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I like to offer occasional reviews of children’s books – mostly picture, right now – partly because we just read a lot of them, so I might as well share, and also because I know many of my readers are always on the lookout for good ones.
Remember my biases, clearly stated.  A la Seinfeld,  “no lessons, no hugs” is a pretty solid rule. (“Lessons” being defined here as heavy-handed moralism. You can always tell books you want to stay away from, in my opinion, if the subtitle begins “A story about….” Fill in the blank: acceptance/being different/changing/growing/being scared/tolerance. Eating your peas.)
Humor, text that is concise and yet complex,  and interesting but not weighty. Rhymes are good. Makes reading easier. My children’s section-grazing usually takes me (depending on how cooperative everyone is – whether they stay in one place or are overly tempted by the alluring yet forbidden Reading Tower (on left) – you have to be 7 to enter  its sacred environs. Six more weeks!)  –
Oh, as I was saying, my grazing takes me through the New Arrivals, through mythology, folktales and poetry, then to the sections dealing with machines – things that dig, fly or generally go fast – and finally to the general Early Readers and picture books.
As I said, how many of those areas I make it to depends totally on the cooperation of Other Parties.
Some recent good choices:
Yellow and Pink is a rather surprising, almost provocative book by William Steig. Two wooden men wake up, lying on a newspaper. One is yellow and one is pink. Pink is fairly sure someone must have put them there. Yellow can’t agree, and comes up with elaborate scenarios in which they could have accidentally, by pure chance, unguided by anything else, ended up exactly the way they are. They can’t agree. And then, a large man comes along,  tests them for dryness, and walks away carrying Yellow and Pink, satisfied.
The book is actually a bit controversial, as you can probably tell. It’s been adopted by creationists and Intelligent Design adherents as a favorite and predictably vilified by their opposites.  The Amazon reader reviews give you a clue.   Does it violate the “no lessons” rule? Hmmm….maybe.
Speaking of science, these books by Robin Page are really great  – textually simple, visually rich looks at various aspects of animal life – their body parts, flight, movement. They involve a bit of guessing (which is always good) Move! is a good one to start with.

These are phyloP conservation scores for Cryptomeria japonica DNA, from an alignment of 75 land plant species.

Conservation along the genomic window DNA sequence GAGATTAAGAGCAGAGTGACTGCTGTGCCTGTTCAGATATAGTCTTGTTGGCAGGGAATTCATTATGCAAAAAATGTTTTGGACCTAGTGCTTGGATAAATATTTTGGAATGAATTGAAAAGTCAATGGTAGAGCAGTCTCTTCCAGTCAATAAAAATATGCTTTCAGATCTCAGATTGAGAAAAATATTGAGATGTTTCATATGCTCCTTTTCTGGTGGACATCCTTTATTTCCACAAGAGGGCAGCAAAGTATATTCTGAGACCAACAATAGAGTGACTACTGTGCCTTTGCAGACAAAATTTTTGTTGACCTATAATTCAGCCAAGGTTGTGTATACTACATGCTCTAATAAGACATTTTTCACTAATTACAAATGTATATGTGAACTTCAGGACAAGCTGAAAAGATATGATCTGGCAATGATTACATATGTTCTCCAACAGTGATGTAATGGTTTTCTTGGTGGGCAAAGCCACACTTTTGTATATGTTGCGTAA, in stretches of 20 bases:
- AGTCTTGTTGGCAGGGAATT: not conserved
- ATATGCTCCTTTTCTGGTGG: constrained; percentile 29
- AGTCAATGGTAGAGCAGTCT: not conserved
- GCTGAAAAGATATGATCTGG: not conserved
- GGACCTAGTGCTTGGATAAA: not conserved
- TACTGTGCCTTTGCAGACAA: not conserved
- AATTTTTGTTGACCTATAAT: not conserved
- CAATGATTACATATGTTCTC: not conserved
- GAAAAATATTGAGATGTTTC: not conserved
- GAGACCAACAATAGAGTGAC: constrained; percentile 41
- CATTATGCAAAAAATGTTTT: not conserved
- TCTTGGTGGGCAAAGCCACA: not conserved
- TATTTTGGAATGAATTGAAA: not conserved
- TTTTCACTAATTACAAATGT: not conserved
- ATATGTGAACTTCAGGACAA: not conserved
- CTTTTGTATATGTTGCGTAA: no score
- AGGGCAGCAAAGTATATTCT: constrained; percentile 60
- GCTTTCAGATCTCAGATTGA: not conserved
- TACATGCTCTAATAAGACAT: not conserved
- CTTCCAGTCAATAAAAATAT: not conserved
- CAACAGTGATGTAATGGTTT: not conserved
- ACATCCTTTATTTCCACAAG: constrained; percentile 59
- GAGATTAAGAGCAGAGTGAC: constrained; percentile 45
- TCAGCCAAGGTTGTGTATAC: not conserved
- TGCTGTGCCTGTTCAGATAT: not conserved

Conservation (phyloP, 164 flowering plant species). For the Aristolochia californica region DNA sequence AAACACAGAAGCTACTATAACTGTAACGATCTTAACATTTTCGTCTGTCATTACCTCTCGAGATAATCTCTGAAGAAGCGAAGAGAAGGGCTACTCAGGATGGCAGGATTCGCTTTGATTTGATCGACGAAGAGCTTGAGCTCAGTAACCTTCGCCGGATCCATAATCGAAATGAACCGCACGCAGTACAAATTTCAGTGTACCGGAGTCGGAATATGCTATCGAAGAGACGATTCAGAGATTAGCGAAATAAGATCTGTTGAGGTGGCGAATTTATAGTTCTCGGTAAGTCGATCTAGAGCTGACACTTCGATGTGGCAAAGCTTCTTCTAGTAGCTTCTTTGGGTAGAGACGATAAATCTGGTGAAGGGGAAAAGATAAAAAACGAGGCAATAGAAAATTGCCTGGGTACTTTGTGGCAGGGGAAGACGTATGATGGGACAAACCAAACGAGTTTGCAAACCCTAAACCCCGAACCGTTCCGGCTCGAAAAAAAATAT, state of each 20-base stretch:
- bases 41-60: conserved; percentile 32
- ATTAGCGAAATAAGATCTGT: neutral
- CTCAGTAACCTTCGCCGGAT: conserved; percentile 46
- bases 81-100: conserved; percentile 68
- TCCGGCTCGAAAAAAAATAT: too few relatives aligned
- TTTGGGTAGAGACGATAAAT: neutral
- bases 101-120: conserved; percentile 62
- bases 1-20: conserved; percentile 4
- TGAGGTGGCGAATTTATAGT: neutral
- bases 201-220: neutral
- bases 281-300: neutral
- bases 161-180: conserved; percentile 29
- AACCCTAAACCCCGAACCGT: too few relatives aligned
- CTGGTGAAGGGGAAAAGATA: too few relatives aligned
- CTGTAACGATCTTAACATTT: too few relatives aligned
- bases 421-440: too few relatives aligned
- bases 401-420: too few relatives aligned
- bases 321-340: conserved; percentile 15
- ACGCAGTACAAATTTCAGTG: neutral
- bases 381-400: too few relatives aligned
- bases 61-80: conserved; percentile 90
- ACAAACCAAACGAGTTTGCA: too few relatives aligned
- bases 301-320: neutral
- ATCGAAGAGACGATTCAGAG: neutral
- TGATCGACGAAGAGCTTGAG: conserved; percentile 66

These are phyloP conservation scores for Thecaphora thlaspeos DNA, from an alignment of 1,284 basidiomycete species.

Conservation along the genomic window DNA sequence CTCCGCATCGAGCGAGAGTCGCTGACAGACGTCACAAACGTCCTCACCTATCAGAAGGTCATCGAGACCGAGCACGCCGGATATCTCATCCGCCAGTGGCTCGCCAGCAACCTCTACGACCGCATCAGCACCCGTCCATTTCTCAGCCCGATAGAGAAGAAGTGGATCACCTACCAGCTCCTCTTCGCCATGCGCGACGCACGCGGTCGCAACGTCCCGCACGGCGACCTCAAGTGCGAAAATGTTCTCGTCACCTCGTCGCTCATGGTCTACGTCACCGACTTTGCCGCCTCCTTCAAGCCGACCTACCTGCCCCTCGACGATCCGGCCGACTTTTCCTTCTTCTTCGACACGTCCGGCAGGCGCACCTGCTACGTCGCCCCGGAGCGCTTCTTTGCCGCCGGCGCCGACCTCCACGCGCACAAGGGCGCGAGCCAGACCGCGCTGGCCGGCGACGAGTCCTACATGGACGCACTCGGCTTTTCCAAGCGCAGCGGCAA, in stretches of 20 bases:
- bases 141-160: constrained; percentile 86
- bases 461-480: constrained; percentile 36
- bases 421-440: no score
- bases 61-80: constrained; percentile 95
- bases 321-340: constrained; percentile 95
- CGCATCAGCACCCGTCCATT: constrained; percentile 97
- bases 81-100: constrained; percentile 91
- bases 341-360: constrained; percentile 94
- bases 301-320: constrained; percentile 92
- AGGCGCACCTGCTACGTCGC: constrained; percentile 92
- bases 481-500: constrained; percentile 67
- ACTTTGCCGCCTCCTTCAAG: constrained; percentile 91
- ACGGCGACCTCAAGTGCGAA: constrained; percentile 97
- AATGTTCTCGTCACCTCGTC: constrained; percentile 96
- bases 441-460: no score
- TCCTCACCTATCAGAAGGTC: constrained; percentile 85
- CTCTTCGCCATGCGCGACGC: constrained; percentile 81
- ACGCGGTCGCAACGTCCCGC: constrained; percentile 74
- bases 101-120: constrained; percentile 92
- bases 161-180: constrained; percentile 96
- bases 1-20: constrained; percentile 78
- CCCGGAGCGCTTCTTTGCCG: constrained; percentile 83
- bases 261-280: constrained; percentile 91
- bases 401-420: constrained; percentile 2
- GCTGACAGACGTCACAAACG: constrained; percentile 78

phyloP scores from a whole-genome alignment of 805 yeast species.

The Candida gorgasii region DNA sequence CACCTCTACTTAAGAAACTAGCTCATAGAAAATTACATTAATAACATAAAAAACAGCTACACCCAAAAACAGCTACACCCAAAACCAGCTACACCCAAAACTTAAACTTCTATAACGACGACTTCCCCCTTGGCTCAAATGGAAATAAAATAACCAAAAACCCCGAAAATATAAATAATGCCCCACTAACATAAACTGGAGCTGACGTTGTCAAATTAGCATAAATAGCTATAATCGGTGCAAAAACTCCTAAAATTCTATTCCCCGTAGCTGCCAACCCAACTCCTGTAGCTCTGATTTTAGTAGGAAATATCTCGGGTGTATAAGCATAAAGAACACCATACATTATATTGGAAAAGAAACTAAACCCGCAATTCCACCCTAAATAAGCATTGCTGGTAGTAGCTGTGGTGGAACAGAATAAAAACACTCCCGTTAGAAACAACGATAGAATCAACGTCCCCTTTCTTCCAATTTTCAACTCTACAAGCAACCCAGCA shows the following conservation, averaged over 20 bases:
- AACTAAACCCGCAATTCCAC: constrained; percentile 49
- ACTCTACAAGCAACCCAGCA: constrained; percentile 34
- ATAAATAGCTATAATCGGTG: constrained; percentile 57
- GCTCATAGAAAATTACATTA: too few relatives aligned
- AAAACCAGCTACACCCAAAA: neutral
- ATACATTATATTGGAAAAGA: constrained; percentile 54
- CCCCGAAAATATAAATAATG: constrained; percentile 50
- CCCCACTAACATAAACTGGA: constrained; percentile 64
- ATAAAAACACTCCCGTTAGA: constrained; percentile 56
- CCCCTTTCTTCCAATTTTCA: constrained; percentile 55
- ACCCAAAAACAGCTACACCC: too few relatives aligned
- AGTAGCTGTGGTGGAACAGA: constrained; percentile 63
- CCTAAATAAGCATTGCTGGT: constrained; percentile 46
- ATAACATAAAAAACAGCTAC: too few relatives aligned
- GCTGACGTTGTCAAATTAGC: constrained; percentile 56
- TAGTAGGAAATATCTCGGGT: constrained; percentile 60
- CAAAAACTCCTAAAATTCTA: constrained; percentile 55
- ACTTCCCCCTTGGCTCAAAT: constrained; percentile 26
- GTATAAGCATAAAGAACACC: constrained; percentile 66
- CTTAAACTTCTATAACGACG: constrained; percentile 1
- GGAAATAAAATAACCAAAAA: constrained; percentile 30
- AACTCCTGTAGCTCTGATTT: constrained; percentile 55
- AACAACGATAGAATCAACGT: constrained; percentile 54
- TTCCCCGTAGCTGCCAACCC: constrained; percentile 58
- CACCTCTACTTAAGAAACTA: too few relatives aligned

I love discover new authors – well, authors new to us – because, well, after 25 years of this, I value novelty and variety.  I can’t tell you how many children’s books I have essentially memorized. I could very easily dominate a kids’ book slam with Ferdinand, Madeleine, Peter Rabbit and Johnny Crow’s Garden (for starters) springing out of my head without any prompting at all.
So anyway, I ran across one John Prater the other day.  He is wonderful.  Simple books, good stories, affectionate illustrations, no tongue twisters (on my mind because tomorrow Joseph’s school is celebrating Dr. Seuss Day, and I confess Dr. Seuss is not one of my favorites basically because he’s a pain the neck to read aloud. Oh. Add Green Eggs and Ham to my Slam list) Some of his books are still in print in the US, others not, but most of them should be in your library. Unless your library has been taken over by Hannah Montana novellas and Nintendo DS games, in which case you’re out of luck.  The first one we read was Once Upon a Time, a simple tale in which a boy is at home, bored, while fairy tales are running amok all around him, unnoticed. We love books that really use the power of illustration to broaden the text – or in other words,  we love books that have pictures with jokes in them. Once Upon a Picnic is the exciting sequel to Once Upon a Time. If you have a little brother or sister in your life, you’ll really enjoy Along Came Tom – again, not for sale in the US anymore, but we found a copy at our library. Joseph and Michael loved it, with Michael shaking his head in despair at how much little Tom wrecks everything for his older siblings, with Joseph then looking at Michael in stunned disbelief at his failure to grasp reality.
Another clever book featuring illustrations to be searched for clues and jokes is Where is the Cake  which has no text, only a story told in pictures of a cake stolen by some dastardly possums – but there’s a lot more going on as the various creatures throughout the landscape have their own problems ranging from a lost piglet to a lost hat and so on.
A really interesting series I’ve just discovered are Virginia Pilegard’s Warlord books in which two Chinese children essentially invent everything from a water clock to the abacus. Seriously, it’s a sharp concept – each book takes some ancient technology or mathematical concept used in Chinese culture and constructs a story around a child (or sometimes two) who invent these means of solving problems. 
A genre (loosely speaking) of children’s picture books that I like are those that trace how something changes over time. Debbie Atwell has a few – Barn and River – which are nice but rather staid. A few weeks ago, we read a small book about the changing residents of one particular apartment over time, but for the life of me I can’t remember the name of it.  But with this batch, we found a winner – Ignacio’s Chair. Yes, it’s the story of a chair – one lovingly carved by a monk in the late Middle Ages, which then journeys across time and the world until we see where it ends up in the present day. In each stage on the journey, the spirit Brother Ignacio stands by, observing the fate of his handiwork, until the end, when he can finally say goodbye to it. It’s really wonderful. Kind of moving.
Sap.
And stop right there. No hugs – remember?

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